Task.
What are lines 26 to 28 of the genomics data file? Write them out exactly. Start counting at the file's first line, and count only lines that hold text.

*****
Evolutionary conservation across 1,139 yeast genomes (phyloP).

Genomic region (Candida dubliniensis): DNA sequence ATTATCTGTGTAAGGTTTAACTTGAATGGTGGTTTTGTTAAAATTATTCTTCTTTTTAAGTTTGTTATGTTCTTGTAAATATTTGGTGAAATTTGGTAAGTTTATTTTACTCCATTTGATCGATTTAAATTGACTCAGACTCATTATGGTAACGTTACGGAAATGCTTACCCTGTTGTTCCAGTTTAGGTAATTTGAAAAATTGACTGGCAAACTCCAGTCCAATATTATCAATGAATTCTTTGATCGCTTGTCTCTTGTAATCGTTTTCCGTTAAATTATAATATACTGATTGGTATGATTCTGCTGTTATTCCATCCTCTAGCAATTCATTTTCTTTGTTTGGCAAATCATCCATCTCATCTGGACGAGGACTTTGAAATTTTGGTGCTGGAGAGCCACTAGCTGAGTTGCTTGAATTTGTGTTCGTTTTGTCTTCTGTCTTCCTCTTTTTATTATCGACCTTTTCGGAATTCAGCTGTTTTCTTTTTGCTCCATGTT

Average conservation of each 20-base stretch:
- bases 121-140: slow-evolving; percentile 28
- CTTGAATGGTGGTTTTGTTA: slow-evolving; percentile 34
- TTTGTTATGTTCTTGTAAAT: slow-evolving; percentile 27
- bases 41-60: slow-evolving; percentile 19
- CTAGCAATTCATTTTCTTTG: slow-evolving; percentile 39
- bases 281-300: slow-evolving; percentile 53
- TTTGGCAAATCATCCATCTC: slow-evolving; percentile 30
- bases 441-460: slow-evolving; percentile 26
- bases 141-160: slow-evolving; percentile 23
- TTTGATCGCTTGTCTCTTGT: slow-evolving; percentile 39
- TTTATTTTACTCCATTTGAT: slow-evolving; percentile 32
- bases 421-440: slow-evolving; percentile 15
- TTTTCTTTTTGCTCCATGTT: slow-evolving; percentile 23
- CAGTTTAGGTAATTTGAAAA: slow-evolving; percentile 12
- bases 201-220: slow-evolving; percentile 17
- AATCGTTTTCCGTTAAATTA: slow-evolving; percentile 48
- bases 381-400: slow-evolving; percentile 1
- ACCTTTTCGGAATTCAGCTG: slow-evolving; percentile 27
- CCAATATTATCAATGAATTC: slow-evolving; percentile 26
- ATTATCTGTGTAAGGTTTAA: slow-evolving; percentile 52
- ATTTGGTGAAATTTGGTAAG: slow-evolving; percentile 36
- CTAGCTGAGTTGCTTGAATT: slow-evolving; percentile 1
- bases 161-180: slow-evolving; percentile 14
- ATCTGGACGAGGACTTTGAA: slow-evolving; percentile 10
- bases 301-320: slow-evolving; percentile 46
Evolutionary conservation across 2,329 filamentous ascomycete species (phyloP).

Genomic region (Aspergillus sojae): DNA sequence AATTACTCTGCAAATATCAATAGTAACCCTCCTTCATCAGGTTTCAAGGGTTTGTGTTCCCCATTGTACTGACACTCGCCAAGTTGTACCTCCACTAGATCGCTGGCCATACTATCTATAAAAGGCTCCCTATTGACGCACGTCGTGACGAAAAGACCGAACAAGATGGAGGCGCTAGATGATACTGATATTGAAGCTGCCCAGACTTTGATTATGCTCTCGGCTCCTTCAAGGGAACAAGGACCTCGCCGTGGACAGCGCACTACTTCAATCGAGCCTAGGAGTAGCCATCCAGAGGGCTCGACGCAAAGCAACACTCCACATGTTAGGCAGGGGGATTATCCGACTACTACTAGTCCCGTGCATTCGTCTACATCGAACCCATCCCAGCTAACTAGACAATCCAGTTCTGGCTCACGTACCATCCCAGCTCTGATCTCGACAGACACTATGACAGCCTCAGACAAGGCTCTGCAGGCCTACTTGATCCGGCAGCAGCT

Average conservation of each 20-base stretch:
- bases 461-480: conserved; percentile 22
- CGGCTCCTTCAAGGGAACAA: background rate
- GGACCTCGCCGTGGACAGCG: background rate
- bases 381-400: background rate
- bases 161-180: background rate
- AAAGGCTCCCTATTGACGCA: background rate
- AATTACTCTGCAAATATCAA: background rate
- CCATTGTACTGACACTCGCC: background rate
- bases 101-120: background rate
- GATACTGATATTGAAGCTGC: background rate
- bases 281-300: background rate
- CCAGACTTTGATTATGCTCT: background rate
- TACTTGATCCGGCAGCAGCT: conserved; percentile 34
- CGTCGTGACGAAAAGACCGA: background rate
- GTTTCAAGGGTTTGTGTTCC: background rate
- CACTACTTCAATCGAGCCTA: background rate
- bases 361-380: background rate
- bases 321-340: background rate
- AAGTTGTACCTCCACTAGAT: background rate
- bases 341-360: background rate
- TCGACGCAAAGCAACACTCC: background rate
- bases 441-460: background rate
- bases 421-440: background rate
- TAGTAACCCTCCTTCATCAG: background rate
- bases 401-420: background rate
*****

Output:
- bases 161-180: slow-evolving; percentile 14
- ATCTGGACGAGGACTTTGAA: slow-evolving; percentile 10
- bases 301-320: slow-evolving; percentile 46